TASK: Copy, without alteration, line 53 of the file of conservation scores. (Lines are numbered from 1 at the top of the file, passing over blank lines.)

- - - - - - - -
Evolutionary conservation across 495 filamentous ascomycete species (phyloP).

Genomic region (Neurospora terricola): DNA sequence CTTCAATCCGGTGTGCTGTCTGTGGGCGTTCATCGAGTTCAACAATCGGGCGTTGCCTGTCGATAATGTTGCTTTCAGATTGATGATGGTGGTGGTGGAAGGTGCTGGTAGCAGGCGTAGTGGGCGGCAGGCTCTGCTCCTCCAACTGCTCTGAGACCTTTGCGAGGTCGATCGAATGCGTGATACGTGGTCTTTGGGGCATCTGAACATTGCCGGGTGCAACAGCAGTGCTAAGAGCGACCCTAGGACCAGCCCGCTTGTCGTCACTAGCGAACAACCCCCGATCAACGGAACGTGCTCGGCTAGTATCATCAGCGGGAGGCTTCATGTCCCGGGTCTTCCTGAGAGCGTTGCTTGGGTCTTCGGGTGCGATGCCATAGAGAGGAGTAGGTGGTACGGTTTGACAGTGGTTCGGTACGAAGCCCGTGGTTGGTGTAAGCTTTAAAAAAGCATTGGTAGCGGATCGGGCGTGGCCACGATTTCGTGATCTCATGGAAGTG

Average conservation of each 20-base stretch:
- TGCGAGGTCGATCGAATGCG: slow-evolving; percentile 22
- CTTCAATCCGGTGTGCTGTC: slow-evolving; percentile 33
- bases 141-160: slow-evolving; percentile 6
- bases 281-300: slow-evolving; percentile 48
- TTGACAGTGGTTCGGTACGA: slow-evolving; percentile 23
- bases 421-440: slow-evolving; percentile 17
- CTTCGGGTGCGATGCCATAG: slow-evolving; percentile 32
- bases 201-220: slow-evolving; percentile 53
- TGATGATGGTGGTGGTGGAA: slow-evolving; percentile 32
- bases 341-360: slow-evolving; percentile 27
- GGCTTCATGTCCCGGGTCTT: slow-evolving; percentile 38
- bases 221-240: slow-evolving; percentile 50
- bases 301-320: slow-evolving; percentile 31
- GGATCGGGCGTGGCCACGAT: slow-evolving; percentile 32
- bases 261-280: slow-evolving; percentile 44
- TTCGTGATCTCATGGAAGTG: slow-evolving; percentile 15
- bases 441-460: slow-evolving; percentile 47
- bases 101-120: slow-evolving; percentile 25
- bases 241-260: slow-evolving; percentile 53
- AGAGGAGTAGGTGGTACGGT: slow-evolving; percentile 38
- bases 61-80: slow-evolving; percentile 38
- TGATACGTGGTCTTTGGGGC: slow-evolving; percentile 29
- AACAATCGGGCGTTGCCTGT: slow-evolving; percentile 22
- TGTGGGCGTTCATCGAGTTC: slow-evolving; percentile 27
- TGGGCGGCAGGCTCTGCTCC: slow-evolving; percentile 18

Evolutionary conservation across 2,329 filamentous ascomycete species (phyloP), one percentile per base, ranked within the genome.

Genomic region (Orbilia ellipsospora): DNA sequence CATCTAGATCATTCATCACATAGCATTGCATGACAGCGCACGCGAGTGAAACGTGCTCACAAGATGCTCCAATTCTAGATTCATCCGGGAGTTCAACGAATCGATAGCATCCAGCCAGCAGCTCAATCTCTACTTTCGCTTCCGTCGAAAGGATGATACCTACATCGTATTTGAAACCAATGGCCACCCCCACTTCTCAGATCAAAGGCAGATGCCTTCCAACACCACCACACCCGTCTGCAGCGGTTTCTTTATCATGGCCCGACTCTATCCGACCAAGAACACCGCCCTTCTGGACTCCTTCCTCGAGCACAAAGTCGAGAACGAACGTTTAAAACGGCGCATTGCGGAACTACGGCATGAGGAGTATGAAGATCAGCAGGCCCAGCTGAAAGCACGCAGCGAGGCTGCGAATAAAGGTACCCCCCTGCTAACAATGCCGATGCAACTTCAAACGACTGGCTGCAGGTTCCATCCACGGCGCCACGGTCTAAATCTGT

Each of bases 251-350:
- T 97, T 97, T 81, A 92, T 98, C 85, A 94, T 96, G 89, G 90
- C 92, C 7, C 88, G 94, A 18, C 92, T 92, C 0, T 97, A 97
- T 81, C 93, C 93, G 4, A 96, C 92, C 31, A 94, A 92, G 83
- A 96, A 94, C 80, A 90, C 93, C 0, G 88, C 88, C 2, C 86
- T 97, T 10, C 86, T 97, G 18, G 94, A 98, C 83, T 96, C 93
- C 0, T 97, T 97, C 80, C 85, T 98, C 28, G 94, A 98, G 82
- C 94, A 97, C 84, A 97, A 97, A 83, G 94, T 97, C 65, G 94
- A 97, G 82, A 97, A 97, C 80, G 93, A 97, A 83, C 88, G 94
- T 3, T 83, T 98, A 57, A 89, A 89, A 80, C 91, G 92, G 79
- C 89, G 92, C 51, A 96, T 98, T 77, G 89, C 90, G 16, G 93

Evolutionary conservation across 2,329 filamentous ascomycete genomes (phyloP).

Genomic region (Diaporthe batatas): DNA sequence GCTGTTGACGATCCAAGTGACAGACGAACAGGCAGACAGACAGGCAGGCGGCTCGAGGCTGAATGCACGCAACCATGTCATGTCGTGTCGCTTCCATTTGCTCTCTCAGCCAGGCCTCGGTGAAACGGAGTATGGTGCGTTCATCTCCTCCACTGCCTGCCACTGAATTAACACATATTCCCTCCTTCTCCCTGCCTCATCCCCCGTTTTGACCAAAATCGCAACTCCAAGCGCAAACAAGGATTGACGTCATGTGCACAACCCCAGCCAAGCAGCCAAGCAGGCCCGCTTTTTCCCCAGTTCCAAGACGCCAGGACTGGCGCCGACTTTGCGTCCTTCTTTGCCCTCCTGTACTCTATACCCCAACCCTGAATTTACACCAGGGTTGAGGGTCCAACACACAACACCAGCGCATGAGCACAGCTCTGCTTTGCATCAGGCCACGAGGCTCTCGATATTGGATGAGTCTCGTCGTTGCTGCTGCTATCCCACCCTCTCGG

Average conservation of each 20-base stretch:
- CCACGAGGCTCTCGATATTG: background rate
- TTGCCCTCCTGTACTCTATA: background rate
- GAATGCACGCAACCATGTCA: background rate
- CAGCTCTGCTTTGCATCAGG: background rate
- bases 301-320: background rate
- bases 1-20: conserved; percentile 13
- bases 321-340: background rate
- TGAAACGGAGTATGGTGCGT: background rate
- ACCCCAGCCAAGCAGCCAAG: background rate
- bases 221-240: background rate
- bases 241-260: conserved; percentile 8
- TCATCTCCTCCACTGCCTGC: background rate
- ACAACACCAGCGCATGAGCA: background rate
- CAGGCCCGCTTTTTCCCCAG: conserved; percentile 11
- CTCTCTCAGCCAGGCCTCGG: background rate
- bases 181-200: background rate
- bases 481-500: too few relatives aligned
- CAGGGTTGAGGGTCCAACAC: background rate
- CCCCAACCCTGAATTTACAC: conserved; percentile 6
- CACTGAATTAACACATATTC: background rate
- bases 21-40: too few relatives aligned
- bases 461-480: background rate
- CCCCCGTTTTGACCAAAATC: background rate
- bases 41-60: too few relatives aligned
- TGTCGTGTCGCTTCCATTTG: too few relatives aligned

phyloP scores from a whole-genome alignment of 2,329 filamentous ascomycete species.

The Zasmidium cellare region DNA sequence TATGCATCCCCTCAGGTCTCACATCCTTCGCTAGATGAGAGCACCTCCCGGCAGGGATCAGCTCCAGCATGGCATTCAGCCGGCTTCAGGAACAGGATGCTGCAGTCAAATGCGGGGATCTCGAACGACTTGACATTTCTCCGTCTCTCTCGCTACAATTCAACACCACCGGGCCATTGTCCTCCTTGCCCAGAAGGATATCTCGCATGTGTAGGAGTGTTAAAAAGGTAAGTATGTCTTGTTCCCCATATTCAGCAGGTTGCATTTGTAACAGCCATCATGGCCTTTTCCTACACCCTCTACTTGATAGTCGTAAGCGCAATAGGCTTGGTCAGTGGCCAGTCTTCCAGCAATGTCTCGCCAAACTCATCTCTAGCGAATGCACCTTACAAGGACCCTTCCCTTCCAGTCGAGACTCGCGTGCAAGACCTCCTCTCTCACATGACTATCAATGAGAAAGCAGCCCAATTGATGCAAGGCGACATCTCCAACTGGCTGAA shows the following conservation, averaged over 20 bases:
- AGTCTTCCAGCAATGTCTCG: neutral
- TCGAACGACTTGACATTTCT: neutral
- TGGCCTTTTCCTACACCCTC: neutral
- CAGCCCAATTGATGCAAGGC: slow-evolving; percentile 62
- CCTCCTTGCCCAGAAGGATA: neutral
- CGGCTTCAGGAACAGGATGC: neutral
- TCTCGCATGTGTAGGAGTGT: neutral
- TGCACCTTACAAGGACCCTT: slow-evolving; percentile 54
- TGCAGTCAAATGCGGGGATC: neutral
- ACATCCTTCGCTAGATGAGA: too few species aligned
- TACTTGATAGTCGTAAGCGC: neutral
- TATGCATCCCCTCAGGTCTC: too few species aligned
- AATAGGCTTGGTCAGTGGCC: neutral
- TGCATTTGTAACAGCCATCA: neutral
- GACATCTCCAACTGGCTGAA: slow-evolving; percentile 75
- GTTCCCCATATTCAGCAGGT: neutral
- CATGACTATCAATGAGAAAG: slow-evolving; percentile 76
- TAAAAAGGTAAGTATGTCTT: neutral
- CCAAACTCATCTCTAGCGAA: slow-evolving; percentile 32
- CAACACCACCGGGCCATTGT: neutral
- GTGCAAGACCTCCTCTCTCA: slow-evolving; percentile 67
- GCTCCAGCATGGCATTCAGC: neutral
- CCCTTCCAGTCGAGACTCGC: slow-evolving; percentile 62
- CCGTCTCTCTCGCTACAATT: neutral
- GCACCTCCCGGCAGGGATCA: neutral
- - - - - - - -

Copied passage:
- ACCCCAGCCAAGCAGCCAAG: background rate